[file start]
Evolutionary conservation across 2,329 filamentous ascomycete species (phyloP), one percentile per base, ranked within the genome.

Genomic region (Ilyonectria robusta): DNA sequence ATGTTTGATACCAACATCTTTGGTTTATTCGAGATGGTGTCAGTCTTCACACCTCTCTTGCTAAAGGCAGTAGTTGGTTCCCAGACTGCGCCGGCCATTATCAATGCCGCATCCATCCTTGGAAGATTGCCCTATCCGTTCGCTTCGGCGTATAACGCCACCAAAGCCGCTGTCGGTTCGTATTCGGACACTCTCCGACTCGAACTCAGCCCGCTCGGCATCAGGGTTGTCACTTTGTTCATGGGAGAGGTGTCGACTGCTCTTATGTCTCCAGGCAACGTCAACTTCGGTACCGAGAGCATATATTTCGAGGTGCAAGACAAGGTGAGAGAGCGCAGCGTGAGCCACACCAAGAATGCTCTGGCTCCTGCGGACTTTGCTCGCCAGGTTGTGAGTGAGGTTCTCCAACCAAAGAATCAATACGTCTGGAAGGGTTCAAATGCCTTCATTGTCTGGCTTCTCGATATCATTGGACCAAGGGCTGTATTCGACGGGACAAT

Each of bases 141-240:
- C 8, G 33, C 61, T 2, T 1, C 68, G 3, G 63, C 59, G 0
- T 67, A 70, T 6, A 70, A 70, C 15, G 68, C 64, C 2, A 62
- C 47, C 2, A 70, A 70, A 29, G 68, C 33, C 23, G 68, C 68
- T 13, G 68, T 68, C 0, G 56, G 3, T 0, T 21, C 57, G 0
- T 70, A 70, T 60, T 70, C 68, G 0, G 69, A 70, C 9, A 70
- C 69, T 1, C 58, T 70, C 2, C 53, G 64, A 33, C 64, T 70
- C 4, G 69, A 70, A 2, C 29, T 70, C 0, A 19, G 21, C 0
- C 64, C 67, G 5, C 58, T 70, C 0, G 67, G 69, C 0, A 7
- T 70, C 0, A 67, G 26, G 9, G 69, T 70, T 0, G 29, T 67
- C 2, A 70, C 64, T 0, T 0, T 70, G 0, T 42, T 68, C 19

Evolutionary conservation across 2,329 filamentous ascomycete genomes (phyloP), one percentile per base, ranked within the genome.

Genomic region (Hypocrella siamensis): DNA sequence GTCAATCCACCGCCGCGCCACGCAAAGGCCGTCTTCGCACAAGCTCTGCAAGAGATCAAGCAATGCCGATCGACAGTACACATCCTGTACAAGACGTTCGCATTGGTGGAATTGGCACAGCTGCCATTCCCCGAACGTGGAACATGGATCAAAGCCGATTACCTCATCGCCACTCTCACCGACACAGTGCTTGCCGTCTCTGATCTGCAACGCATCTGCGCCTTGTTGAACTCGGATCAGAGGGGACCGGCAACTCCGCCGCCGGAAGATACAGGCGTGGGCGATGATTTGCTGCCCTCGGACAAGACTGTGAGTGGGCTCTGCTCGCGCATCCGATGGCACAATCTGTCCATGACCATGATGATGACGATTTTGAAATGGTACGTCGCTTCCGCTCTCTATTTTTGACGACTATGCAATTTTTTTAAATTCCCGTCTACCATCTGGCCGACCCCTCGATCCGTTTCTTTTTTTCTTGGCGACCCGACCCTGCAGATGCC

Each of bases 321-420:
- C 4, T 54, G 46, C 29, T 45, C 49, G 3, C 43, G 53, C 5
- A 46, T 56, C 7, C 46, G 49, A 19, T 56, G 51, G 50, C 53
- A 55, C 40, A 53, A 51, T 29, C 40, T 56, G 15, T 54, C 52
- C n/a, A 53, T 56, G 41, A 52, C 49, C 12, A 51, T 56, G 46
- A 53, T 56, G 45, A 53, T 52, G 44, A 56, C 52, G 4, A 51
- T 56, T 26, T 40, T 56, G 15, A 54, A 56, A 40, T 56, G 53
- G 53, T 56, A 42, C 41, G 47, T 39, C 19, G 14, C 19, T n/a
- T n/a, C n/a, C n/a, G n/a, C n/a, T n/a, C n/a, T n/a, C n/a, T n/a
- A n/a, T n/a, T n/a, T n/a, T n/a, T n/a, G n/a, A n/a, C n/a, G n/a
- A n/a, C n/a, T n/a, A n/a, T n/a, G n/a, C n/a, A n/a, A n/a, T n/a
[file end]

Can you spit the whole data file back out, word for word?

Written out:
Evolutionary conservation across 2,329 filamentous ascomycete species (phyloP), one percentile per base, ranked within the genome.

Genomic region (Ilyonectria robusta): DNA sequence ATGTTTGATACCAACATCTTTGGTTTATTCGAGATGGTGTCAGTCTTCACACCTCTCTTGCTAAAGGCAGTAGTTGGTTCCCAGACTGCGCCGGCCATTATCAATGCCGCATCCATCCTTGGAAGATTGCCCTATCCGTTCGCTTCGGCGTATAACGCCACCAAAGCCGCTGTCGGTTCGTATTCGGACACTCTCCGACTCGAACTCAGCCCGCTCGGCATCAGGGTTGTCACTTTGTTCATGGGAGAGGTGTCGACTGCTCTTATGTCTCCAGGCAACGTCAACTTCGGTACCGAGAGCATATATTTCGAGGTGCAAGACAAGGTGAGAGAGCGCAGCGTGAGCCACACCAAGAATGCTCTGGCTCCTGCGGACTTTGCTCGCCAGGTTGTGAGTGAGGTTCTCCAACCAAAGAATCAATACGTCTGGAAGGGTTCAAATGCCTTCATTGTCTGGCTTCTCGATATCATTGGACCAAGGGCTGTATTCGACGGGACAAT

Each of bases 141-240:
- C 8, G 33, C 61, T 2, T 1, C 68, G 3, G 63, C 59, G 0
- T 67, A 70, T 6, A 70, A 70, C 15, G 68, C 64, C 2, A 62
- C 47, C 2, A 70, A 70, A 29, G 68, C 33, C 23, G 68, C 68
- T 13, G 68, T 68, C 0, G 56, G 3, T 0, T 21, C 57, G 0
- T 70, A 70, T 60, T 70, C 68, G 0, G 69, A 70, C 9, A 70
- C 69, T 1, C 58, T 70, C 2, C 53, G 64, A 33, C 64, T 70
- C 4, G 69, A 70, A 2, C 29, T 70, C 0, A 19, G 21, C 0
- C 64, C 67, G 5, C 58, T 70, C 0, G 67, G 69, C 0, A 7
- T 70, C 0, A 67, G 26, G 9, G 69, T 70, T 0, G 29, T 67
- C 2, A 70, C 64, T 0, T 0, T 70, G 0, T 42, T 68, C 19

Evolutionary conservation across 2,329 filamentous ascomycete genomes (phyloP), one percentile per base, ranked within the genome.

Genomic region (Hypocrella siamensis): DNA sequence GTCAATCCACCGCCGCGCCACGCAAAGGCCGTCTTCGCACAAGCTCTGCAAGAGATCAAGCAATGCCGATCGACAGTACACATCCTGTACAAGACGTTCGCATTGGTGGAATTGGCACAGCTGCCATTCCCCGAACGTGGAACATGGATCAAAGCCGATTACCTCATCGCCACTCTCACCGACACAGTGCTTGCCGTCTCTGATCTGCAACGCATCTGCGCCTTGTTGAACTCGGATCAGAGGGGACCGGCAACTCCGCCGCCGGAAGATACAGGCGTGGGCGATGATTTGCTGCCCTCGGACAAGACTGTGAGTGGGCTCTGCTCGCGCATCCGATGGCACAATCTGTCCATGACCATGATGATGACGATTTTGAAATGGTACGTCGCTTCCGCTCTCTATTTTTGACGACTATGCAATTTTTTTAAATTCCCGTCTACCATCTGGCCGACCCCTCGATCCGTTTCTTTTTTTCTTGGCGACCCGACCCTGCAGATGCC

Each of bases 321-420:
- C 4, T 54, G 46, C 29, T 45, C 49, G 3, C 43, G 53, C 5
- A 46, T 56, C 7, C 46, G 49, A 19, T 56, G 51, G 50, C 53
- A 55, C 40, A 53, A 51, T 29, C 40, T 56, G 15, T 54, C 52
- C n/a, A 53, T 56, G 41, A 52, C 49, C 12, A 51, T 56, G 46
- A 53, T 56, G 45, A 53, T 52, G 44, A 56, C 52, G 4, A 51
- T 56, T 26, T 40, T 56, G 15, A 54, A 56, A 40, T 56, G 53
- G 53, T 56, A 42, C 41, G 47, T 39, C 19, G 14, C 19, T n/a
- T n/a, C n/a, C n/a, G n/a, C n/a, T n/a, C n/a, T n/a, C n/a, T n/a
- A n/a, T n/a, T n/a, T n/a, T n/a, T n/a, G n/a, A n/a, C n/a, G n/a
- A n/a, C n/a, T n/a, A n/a, T n/a, G n/a, C n/a, A n/a, A n/a, T n/a